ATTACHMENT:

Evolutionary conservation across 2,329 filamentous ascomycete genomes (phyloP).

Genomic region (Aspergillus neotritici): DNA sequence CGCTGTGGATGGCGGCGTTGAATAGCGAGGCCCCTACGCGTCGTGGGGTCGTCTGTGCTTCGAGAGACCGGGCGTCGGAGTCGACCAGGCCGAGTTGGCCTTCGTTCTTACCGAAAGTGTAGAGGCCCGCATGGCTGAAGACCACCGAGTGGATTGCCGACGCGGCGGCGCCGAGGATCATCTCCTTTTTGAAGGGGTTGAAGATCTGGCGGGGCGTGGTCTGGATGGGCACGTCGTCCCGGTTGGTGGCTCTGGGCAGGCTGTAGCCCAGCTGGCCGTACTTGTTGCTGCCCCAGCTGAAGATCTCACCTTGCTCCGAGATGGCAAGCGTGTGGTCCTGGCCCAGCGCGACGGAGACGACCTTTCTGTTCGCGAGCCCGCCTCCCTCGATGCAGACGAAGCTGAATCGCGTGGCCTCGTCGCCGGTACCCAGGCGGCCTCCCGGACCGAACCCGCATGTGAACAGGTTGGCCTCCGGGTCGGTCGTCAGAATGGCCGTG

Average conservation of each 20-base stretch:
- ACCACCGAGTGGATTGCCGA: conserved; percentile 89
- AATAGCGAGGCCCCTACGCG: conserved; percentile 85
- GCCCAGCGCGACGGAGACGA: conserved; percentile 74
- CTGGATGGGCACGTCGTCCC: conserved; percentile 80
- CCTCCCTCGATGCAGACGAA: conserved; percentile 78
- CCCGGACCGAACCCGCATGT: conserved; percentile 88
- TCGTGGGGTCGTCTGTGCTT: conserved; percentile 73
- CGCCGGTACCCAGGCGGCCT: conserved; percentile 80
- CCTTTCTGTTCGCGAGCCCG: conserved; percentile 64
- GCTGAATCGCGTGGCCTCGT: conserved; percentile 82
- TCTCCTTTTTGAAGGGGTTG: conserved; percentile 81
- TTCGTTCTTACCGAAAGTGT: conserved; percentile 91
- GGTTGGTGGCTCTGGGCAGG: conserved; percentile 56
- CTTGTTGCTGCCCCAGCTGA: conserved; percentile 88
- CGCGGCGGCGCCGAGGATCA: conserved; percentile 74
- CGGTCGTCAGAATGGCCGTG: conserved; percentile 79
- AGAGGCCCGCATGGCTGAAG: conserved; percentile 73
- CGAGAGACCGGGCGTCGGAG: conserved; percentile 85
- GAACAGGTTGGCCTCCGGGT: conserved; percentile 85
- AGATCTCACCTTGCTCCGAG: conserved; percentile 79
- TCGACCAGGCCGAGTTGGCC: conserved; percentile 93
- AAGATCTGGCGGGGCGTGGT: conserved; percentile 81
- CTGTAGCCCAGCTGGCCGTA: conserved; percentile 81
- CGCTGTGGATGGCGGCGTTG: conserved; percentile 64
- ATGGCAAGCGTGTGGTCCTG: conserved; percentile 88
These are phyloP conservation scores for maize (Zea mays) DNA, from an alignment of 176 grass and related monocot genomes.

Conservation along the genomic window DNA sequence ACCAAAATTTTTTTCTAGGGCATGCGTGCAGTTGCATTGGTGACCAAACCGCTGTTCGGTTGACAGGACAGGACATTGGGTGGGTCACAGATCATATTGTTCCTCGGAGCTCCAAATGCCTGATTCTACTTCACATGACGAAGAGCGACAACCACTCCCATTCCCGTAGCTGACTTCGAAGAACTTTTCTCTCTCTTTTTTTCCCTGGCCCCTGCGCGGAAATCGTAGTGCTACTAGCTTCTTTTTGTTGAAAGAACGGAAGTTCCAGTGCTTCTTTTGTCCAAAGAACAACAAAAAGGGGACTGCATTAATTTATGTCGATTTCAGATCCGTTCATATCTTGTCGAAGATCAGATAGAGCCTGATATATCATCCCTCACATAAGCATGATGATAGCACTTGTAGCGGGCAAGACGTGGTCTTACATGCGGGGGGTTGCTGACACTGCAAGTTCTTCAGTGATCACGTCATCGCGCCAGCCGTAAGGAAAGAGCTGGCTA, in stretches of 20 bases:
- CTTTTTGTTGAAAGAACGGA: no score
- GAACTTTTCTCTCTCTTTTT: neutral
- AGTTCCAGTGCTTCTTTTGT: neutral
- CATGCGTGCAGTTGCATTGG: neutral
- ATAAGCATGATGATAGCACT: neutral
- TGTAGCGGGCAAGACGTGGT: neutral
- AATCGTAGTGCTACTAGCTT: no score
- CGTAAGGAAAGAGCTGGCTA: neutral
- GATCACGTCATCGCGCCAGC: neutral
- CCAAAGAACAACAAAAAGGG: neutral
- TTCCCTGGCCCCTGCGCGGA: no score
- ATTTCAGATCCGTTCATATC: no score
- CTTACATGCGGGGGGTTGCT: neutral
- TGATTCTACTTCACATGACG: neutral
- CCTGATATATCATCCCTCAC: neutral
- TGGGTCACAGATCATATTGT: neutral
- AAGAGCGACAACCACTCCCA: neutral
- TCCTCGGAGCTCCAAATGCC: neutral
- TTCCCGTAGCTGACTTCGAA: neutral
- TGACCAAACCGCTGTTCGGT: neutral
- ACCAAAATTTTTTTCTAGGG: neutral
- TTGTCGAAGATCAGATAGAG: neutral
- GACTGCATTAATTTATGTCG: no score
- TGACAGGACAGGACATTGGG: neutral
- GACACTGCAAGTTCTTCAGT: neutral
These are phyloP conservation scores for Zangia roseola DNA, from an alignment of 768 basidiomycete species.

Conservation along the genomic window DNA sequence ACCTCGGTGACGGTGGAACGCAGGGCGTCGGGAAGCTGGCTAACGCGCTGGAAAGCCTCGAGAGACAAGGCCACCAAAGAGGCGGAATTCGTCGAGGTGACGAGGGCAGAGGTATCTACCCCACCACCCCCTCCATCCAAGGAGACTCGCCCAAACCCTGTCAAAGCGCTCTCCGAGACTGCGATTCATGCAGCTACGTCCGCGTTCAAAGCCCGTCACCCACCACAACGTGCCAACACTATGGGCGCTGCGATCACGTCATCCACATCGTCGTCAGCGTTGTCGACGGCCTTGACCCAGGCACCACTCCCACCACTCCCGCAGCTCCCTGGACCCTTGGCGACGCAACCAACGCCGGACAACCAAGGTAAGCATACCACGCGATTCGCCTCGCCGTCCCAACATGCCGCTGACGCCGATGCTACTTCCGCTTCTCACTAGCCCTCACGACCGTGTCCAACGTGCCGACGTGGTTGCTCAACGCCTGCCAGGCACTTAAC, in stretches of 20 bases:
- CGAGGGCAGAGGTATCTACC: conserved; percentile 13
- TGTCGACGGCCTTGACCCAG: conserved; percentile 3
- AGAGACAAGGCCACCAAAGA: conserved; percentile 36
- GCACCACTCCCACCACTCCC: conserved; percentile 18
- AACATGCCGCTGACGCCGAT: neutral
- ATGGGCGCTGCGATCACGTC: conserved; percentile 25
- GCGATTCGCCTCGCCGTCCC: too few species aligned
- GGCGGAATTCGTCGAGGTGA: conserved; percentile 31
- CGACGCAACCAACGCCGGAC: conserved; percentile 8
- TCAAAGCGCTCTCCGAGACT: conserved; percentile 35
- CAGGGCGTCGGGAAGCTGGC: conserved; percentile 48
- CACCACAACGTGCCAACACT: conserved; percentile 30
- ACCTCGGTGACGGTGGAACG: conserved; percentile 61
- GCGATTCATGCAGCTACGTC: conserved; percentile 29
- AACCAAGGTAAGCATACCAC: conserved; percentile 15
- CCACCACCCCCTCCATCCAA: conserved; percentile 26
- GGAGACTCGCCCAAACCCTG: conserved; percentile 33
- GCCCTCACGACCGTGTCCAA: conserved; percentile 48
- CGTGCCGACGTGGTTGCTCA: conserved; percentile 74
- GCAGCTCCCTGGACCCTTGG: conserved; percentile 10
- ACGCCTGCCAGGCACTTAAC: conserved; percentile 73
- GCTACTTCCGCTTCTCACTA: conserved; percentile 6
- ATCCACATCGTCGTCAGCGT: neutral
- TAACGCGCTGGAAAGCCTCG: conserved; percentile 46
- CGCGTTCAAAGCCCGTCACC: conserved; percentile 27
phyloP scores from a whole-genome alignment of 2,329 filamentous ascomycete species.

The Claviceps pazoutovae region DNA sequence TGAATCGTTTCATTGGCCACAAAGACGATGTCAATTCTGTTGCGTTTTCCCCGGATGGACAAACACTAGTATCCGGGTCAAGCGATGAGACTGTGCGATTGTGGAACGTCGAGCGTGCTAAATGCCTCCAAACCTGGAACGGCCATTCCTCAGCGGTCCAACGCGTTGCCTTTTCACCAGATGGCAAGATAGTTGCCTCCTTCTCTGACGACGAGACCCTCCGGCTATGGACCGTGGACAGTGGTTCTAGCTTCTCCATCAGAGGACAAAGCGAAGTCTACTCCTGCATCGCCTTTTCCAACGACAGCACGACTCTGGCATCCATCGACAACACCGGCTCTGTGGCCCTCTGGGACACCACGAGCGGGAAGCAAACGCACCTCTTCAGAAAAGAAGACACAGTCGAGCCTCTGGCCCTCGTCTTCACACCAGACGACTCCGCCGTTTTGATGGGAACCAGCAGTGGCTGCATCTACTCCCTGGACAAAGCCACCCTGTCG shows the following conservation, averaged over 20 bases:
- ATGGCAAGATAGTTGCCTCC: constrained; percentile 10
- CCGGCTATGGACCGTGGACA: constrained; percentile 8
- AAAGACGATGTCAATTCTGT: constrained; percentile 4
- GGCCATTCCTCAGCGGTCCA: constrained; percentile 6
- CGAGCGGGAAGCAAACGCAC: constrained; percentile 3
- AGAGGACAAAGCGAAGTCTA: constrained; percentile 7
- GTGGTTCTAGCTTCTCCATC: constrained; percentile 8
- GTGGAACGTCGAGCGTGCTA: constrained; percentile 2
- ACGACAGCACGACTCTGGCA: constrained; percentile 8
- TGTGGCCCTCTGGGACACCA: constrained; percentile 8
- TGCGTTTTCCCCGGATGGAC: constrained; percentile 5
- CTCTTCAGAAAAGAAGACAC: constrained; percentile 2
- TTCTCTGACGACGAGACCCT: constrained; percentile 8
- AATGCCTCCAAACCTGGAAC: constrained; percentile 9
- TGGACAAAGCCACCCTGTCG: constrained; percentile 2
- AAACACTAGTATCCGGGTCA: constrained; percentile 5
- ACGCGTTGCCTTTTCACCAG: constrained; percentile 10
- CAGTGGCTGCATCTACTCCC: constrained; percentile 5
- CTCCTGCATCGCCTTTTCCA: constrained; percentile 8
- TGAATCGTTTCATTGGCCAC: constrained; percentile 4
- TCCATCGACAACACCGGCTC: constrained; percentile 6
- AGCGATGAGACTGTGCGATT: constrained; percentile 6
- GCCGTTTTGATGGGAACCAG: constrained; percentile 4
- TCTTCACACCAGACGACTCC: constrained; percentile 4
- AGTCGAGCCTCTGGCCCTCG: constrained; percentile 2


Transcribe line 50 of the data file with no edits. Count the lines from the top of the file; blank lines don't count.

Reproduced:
- TGACCAAACCGCTGTTCGGT: neutral